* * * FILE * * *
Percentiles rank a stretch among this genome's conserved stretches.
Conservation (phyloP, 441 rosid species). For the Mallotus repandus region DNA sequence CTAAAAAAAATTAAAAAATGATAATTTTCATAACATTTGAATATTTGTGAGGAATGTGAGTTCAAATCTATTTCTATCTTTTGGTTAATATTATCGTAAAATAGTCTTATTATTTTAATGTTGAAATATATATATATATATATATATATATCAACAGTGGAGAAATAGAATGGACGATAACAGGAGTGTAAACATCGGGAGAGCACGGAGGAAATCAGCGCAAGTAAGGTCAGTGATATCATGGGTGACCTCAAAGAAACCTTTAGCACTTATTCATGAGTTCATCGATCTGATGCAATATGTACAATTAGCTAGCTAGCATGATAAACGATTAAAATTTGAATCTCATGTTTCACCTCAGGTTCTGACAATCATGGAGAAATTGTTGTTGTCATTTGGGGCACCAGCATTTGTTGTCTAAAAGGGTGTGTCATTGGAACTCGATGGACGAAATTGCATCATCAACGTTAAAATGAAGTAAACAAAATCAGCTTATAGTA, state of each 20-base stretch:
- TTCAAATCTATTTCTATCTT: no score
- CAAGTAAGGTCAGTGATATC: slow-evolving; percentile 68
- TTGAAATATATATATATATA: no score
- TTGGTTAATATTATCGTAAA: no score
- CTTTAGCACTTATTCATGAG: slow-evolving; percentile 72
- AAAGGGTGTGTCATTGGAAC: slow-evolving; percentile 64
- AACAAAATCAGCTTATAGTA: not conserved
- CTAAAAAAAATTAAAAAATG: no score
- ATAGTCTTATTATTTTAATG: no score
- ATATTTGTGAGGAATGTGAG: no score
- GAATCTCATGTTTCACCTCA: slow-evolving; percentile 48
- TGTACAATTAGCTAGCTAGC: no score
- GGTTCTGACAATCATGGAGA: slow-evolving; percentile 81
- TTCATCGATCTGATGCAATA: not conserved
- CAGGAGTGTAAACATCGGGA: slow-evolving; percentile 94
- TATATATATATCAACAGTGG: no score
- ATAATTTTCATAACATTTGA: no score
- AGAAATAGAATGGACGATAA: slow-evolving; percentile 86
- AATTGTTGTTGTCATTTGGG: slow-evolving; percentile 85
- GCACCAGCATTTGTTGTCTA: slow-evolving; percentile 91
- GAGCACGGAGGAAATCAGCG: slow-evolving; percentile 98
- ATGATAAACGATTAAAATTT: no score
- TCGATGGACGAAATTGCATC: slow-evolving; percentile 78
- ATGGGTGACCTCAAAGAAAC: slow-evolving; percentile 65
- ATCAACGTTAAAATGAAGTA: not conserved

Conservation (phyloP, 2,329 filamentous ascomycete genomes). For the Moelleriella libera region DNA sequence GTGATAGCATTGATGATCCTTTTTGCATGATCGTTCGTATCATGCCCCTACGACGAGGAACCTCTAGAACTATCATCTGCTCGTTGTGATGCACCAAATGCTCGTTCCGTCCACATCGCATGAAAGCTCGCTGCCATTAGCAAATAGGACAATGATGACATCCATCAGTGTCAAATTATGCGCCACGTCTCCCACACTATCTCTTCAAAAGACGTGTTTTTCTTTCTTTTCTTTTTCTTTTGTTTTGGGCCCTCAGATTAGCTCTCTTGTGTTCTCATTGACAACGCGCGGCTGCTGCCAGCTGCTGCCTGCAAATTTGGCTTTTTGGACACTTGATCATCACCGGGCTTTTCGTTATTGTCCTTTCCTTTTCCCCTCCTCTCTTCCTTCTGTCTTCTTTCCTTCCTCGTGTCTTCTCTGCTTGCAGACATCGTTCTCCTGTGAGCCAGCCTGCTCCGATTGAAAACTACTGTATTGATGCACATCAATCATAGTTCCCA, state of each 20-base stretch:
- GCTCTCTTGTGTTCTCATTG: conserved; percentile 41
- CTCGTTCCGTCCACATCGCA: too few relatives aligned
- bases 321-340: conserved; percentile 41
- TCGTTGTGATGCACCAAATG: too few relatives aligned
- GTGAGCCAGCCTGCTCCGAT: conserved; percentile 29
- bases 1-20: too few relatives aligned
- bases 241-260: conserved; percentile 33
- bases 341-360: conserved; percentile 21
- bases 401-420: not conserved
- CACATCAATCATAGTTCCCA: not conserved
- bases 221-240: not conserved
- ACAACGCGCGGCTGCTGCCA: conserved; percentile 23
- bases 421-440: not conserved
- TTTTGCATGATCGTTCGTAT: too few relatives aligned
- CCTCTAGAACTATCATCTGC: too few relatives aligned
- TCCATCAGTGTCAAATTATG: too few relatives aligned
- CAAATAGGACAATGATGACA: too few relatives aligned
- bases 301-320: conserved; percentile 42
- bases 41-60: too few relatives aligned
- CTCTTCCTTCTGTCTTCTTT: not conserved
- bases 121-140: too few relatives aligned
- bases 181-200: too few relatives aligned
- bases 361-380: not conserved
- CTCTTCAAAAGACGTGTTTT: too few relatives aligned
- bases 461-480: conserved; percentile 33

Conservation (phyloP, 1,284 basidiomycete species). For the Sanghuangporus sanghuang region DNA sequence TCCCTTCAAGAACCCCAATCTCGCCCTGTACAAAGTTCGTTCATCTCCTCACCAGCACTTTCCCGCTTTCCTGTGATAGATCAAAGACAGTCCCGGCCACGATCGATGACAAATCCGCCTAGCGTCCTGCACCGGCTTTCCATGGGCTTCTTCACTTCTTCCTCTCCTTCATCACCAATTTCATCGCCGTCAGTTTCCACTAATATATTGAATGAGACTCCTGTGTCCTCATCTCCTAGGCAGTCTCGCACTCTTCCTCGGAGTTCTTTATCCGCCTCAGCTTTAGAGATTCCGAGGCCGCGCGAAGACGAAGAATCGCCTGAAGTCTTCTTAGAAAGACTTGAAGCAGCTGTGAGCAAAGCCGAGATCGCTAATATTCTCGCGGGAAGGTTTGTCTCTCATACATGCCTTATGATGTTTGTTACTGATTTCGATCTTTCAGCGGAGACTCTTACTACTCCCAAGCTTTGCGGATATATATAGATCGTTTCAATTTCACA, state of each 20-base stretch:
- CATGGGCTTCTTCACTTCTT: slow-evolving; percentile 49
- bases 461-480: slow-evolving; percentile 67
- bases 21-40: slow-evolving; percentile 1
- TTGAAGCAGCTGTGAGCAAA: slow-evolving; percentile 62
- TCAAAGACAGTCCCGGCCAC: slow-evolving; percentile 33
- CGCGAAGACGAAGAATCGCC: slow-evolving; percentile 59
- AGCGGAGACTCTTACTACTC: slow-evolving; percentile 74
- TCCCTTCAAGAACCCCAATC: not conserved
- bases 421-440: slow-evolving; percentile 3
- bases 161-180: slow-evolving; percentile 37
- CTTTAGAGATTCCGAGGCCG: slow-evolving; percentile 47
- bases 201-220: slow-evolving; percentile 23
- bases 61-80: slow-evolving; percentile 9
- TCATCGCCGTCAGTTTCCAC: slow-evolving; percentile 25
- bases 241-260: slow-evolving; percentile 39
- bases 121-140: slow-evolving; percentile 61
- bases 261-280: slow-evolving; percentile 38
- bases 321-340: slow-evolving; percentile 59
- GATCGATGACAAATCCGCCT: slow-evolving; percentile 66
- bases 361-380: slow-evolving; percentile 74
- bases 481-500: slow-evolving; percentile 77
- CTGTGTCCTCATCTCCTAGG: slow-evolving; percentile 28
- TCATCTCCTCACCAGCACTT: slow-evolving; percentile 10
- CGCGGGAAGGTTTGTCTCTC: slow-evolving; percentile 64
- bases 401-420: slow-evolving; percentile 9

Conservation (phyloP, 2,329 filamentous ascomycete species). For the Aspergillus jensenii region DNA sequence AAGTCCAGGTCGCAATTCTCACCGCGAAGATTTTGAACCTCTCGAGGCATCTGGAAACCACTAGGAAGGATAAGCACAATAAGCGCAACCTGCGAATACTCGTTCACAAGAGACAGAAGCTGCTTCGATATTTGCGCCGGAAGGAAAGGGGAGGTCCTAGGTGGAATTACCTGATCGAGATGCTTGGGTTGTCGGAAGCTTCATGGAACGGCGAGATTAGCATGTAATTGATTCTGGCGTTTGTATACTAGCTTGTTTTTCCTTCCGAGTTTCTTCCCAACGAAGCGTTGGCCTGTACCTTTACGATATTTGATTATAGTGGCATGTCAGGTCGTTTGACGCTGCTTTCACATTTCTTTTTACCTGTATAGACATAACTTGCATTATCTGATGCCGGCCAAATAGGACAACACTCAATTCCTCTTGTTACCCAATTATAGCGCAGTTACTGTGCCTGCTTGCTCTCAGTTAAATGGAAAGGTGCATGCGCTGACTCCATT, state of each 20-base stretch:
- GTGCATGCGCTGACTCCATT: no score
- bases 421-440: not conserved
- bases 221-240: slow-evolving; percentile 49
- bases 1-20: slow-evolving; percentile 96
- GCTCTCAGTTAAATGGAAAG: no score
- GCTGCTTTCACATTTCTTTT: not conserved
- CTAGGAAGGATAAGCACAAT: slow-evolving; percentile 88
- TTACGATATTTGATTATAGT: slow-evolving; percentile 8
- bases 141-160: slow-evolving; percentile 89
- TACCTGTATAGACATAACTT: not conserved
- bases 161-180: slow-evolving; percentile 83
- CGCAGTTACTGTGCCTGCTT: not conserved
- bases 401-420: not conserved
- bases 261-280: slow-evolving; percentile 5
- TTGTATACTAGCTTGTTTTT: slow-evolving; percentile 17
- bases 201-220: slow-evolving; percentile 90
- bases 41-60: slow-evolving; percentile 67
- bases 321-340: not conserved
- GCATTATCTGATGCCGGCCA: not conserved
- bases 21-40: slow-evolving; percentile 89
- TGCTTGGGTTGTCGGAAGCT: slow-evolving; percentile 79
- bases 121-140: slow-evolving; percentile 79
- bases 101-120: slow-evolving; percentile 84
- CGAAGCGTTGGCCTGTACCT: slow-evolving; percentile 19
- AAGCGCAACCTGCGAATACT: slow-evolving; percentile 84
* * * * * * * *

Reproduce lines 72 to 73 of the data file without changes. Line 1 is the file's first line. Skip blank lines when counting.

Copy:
- bases 321-340: slow-evolving; percentile 59
- GATCGATGACAAATCCGCCT: slow-evolving; percentile 66